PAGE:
Munching cheese promotes dental health by reducing plaque and cavity formation. Calcium and vitamin K prevent the development of osteoporosis.

As a precautionary measure, lactose-intolerants shouldn’t consume cheddar cheese.

If you are amazed by this particular Swiss cheese substitute and wish to know its preparatory steps, check out this quick video:

Gouda Cheese

Gouda cheese is a pale yellow-hued and rich and creamy dairy product with a semi-hard to a solid structure. It is native to the Netherlands and is made from cow’s milk.

Gouda cheese is a reservoir of calcium that promotes dental and bone health. It curbs the development of osteoporosis and maintains bone mineral density.

Zinc mineral works towards reinforcing our immunity and regulates enzyme activities in the body.

Variants of vitamin B-complexes like vitamin B2, B5, and B6 collectively boost our metabolism, increase energy generation and curb weight gain.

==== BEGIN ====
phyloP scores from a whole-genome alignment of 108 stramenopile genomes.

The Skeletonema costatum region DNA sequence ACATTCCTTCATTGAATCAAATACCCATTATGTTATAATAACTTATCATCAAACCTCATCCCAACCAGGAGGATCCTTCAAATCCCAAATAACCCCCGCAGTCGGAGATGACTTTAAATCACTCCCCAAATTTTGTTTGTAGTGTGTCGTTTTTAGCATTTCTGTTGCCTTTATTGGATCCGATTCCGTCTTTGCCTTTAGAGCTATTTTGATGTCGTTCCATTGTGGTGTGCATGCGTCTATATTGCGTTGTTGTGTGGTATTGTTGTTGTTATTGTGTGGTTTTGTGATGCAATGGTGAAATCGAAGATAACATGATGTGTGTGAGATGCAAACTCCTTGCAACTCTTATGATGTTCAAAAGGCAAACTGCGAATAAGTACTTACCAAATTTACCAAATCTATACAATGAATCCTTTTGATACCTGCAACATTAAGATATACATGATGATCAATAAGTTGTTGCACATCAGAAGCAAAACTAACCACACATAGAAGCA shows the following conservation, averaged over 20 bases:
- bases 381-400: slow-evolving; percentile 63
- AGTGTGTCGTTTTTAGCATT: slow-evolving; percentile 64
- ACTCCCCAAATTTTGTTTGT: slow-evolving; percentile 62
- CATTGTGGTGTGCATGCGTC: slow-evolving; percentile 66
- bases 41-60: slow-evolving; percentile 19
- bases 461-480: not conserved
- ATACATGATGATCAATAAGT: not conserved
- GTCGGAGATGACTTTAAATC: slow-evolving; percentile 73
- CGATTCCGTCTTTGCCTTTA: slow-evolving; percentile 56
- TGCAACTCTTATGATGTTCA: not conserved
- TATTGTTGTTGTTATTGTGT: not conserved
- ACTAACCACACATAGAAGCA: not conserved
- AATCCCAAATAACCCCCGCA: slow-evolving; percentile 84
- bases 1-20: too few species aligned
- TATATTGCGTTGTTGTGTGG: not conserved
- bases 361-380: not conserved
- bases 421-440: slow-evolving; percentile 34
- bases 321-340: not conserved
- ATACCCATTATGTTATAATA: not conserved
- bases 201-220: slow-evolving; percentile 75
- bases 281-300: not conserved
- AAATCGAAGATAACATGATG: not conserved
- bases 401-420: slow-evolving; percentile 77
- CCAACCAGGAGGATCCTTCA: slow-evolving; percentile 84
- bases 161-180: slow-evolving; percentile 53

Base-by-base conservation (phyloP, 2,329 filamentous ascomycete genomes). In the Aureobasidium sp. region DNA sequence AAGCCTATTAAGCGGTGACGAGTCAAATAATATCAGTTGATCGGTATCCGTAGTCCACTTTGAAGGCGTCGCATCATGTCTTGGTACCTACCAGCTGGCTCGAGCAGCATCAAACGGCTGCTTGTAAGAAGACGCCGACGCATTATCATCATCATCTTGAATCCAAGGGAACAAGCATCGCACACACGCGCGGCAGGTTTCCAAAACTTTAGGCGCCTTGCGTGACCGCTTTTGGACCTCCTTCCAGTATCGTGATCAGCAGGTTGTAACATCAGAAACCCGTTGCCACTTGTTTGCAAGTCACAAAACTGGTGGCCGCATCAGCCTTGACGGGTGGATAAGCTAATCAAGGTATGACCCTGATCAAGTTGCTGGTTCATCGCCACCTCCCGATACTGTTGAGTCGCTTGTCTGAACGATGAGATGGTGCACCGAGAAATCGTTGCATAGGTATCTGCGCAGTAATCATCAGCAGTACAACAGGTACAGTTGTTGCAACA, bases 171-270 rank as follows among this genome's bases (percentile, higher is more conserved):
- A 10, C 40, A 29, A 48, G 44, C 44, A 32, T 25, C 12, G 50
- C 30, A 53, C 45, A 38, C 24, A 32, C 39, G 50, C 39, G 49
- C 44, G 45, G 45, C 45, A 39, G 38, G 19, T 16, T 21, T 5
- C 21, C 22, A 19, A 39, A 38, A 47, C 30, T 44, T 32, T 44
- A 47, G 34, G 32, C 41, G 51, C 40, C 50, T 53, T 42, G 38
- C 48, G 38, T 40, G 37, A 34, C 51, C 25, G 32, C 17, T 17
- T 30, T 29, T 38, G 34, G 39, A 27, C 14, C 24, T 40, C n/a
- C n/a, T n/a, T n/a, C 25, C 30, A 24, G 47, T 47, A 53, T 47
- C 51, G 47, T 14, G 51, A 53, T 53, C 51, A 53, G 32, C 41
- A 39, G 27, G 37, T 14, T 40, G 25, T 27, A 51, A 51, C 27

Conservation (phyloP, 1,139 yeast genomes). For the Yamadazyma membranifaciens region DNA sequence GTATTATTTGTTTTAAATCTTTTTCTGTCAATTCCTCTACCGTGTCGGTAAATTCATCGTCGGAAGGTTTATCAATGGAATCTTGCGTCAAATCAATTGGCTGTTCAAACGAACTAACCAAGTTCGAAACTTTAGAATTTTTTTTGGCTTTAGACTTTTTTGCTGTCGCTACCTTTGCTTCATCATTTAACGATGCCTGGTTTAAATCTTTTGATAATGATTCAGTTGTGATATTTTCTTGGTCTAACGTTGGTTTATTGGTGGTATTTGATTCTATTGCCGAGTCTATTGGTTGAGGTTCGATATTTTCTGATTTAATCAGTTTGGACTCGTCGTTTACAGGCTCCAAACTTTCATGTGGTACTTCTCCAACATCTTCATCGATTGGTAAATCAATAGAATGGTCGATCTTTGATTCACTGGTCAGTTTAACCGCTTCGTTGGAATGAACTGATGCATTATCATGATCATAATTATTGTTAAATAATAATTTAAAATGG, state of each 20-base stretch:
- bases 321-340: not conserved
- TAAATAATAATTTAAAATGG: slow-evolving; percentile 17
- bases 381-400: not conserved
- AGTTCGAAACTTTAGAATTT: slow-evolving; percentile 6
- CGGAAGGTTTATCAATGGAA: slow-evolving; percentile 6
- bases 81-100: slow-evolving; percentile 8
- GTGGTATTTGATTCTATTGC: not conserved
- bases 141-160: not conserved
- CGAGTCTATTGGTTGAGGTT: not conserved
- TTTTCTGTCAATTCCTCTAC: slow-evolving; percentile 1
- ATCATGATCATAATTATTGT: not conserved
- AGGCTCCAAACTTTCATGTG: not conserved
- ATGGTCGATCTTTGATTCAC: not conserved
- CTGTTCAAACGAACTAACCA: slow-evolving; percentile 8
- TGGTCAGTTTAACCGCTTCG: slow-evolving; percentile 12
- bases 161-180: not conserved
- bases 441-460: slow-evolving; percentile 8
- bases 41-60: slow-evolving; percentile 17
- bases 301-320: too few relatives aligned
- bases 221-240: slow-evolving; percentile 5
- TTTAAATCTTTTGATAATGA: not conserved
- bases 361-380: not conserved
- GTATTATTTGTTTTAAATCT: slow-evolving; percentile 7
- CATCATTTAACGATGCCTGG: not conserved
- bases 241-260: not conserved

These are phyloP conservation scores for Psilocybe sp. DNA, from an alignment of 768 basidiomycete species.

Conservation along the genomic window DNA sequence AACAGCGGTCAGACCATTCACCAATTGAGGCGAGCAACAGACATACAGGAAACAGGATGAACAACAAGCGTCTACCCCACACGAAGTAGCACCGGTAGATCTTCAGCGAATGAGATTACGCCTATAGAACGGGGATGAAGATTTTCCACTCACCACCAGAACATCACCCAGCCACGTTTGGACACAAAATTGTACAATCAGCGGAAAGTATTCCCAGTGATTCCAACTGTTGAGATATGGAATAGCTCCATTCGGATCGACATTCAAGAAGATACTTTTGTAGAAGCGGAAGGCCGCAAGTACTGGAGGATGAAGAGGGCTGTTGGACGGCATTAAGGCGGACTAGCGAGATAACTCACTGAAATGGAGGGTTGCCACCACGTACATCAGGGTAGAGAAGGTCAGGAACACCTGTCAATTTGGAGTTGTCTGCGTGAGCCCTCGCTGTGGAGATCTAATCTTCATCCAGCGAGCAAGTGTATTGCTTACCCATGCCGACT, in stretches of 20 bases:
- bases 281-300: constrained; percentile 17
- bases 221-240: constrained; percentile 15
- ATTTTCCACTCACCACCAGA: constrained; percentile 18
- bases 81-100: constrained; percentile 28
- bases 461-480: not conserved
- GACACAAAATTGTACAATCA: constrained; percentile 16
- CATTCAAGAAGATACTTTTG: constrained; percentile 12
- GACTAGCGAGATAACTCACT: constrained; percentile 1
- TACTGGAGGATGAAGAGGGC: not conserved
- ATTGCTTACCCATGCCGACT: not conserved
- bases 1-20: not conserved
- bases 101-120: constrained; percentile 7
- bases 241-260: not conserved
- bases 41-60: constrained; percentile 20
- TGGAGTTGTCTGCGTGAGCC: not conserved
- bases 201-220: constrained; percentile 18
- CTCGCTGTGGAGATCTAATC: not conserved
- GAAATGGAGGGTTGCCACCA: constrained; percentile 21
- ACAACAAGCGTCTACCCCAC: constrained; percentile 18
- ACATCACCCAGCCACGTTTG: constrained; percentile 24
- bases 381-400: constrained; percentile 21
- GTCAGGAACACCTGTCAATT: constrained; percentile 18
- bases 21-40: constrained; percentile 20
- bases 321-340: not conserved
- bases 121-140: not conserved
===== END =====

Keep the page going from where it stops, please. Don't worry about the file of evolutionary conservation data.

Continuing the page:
But gouda cheese contains high levels of saturated fatty acids.

Feta Cheese

Feta cheese is one of the ancient cheeses that ever existed. It comes with a mild savory taste and is chiefly curated using sheep or goat milk.

The calcium and phosphorus contents of feta cheese improve bone health by maintaining its ideal mineral density and combat osteoporosis.

It comprises conjugated linoleic acids that assist in decreasing body lipids and promote weight management.

Feta is fortified with probiotics that promote digestive health by nourishing the good bacteria present in our gut. It boosts your digestion and prevents diarrhea and constipation.

Daily feta intake reduces diabetes risks.

Unfortunately, feta comes with high sodium and saturated fatty acids.

Brie Cheese

Brie cheese is a tender cheese variant derived from cow’s milk. It is native to France and comes with a pale-yellow tint with an edible white mold rind.

Brie cheese is a warehouse of vitamin B12, riboflavin, calcium, and essential proteins.